A Northeast Los Angeles gang member convicted of helping to run a coalition of rival gangs that unified under the Mexican Mafia was sentenced Monday to 25 years in federal prison, prosecutors said.
Manuel Vallejo, aka “Boxer,” 36, described the organized crime syndicate that aimed to dominate narcotics deals from Elysian Park to Burbank as a “New World Order” or “United Neighborhoods” in the vein of the United Nations, the U.S. Attorney’s Office for the Central District of California said in a news release.
Vallejo was the leader and “shot caller” of the Toonerville gang, which, along with the Frogtown and Rascals gangs, formed an alliance under a peace treaty brokered by the Mexican Mafia, or La Eme, in 2010, according to federal investigators.
The 36-year-old is one of 22 defendants charged in connection with the operations of the gang coalition, an initiative led by Mexican Mafia member Arnold “Arnie” Gonzales, who was incarcerated while allegedly orchestrating the truce, officials said.
Gonzales was serving time in Pelican Bay State Prison in Northern California following a murder conviction, and allegedly appointed Jorge Grey, a member of the Frogtown gang, as his emissary on the streets.
Along with narcotics trafficking, the federal indictment accuses the nearly two dozen defendants of extortion, money laundering and conspiring to operate a criminal enterprise.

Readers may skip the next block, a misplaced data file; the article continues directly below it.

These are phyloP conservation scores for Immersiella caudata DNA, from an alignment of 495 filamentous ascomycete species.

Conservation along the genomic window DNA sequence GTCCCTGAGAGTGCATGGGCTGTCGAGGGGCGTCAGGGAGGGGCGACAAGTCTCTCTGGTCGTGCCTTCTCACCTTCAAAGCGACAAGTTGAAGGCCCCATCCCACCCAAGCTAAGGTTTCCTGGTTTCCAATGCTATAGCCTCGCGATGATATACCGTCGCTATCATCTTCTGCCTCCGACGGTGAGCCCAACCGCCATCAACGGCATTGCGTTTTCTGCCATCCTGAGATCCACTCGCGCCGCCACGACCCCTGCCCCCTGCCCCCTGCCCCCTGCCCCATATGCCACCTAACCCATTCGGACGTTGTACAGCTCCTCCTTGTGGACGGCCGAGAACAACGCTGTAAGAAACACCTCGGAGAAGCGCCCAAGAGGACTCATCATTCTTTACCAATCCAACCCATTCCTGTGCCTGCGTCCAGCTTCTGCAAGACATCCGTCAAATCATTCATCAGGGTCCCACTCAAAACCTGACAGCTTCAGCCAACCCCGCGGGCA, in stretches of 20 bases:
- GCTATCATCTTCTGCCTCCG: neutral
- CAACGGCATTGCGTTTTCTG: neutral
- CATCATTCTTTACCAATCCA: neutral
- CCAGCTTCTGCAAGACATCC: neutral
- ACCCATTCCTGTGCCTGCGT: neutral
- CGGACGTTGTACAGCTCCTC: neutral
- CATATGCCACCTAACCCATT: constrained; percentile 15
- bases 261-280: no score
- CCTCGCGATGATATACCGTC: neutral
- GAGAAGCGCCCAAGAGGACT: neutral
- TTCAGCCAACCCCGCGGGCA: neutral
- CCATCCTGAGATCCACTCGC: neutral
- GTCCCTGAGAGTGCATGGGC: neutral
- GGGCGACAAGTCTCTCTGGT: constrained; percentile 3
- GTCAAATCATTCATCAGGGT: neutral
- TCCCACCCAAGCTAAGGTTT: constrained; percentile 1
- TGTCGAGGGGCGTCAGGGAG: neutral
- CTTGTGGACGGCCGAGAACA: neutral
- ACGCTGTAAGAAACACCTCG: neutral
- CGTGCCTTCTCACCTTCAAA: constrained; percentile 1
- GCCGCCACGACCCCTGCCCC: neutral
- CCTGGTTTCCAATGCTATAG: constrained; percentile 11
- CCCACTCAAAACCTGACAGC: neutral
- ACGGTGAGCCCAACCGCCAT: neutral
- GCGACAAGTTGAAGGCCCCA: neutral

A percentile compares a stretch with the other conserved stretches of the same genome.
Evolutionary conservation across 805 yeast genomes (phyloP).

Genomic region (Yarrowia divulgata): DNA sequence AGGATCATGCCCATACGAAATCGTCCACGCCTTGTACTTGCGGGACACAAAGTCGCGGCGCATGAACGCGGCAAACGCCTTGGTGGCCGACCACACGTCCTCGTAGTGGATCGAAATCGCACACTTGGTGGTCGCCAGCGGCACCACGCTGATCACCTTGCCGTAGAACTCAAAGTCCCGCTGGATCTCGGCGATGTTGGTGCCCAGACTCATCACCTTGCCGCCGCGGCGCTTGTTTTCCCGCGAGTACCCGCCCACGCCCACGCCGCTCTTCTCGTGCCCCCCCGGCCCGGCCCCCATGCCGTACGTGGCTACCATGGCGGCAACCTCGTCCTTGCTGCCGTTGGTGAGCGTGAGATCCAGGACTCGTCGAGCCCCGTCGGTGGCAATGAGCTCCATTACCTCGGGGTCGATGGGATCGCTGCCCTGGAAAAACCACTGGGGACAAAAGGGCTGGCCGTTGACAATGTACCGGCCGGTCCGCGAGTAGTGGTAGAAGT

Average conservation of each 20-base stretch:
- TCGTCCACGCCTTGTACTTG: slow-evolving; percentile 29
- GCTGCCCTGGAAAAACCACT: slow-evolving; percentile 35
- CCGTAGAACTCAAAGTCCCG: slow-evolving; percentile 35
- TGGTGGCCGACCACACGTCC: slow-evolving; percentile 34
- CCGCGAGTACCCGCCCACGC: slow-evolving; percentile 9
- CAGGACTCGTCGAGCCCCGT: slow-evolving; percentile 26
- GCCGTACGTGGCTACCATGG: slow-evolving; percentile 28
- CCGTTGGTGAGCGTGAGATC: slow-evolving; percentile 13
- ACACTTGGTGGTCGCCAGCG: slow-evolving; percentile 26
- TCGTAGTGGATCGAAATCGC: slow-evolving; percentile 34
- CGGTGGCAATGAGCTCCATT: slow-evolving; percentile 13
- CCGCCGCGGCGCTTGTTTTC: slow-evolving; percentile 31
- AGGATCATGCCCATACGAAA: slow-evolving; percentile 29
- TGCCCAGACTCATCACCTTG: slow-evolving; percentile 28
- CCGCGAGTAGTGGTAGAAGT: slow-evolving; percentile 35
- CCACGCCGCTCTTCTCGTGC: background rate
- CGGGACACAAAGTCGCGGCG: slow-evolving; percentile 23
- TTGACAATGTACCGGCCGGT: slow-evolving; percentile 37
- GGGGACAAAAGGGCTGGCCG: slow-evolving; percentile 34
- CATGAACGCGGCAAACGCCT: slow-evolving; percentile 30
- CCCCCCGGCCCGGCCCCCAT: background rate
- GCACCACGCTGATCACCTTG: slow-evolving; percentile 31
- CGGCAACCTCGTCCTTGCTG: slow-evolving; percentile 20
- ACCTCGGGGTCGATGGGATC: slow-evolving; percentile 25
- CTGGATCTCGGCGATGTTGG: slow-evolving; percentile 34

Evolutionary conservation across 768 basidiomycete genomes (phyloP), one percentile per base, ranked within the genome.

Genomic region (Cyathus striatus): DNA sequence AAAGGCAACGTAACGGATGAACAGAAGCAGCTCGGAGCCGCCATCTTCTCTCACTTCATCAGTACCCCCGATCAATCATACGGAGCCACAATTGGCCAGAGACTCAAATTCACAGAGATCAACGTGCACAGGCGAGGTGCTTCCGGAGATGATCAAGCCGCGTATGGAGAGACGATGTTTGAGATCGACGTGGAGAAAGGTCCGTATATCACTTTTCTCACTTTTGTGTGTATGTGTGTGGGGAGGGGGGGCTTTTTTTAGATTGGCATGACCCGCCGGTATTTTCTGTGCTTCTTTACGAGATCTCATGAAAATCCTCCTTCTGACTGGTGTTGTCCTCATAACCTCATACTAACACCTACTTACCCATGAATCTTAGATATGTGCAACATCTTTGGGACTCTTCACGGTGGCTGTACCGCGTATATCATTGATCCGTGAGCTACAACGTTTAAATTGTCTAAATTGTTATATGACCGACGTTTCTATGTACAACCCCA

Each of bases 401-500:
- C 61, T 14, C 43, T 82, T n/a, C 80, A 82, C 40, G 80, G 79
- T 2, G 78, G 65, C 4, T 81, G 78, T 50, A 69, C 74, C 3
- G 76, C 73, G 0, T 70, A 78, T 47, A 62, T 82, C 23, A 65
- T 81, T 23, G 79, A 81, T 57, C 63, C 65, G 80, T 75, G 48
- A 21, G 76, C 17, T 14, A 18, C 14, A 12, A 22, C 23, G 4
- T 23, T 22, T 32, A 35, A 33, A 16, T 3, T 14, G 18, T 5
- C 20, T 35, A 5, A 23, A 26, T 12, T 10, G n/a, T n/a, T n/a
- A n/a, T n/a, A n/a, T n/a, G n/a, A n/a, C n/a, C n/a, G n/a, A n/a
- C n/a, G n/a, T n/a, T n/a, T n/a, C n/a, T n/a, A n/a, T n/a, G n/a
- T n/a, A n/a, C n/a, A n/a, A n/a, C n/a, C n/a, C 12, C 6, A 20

Vallejo entered a plea agreement and was convicted of conspiring to violate the federal Racketeer Influenced and Corrupt Organizations (RICO) Act, committing a violent crime in aid of racketeering (VICAR), conspiring to traffic methamphetamine and carrying a firearm during and in relation to the commission of a VICAR.
Prosecutors said he told the court during his Monday morning sentencing hearing, “Even if I stole God’s calculator, I couldn’t add up all the mistakes I’ve made.”
Vallejo admitted, as part of the plea agreement, to being one of the syndicate’s leading members and collecting “taxes” from gang members as well as others involved in the illegal drug trade and illicit activities along the L.A. River in Northeast Los Angeles, investigators said.
He was also convicted of being directly engaged in setting up and executing narcotics sales in the area for the benefit of Gonzales and the Mexican Mafia.
Vallejo pleaded guilty to the VICAR charge, meaning he additionally admitted to shooting another man known as “Grinch” multiple times in 2011 after the victim attempted to claim a higher standing in the Toonerville gang, according to prosecutors.
Vallejo boasted several times about the shooting and once threatened to “reenact the one who stole Christmas” when other gang members were working behind his back, according to recordings obtained by federal officials.
“The career criminal in this case spent his life committing violent acts and intimidating others into coercion as part of his gang activity,” said Bill McMullan, the special agent in charge for the Bureau of Alcohol, Tobacco, Firearms and Explosives’ Los Angeles field office. “As justified, he is one of many from this case going to prison for a very long time.”
Nineteen of the 22 defendants in the federal indictment have already pleaded guilty, prosecutors said, with the remaining three expected to be tried this summer.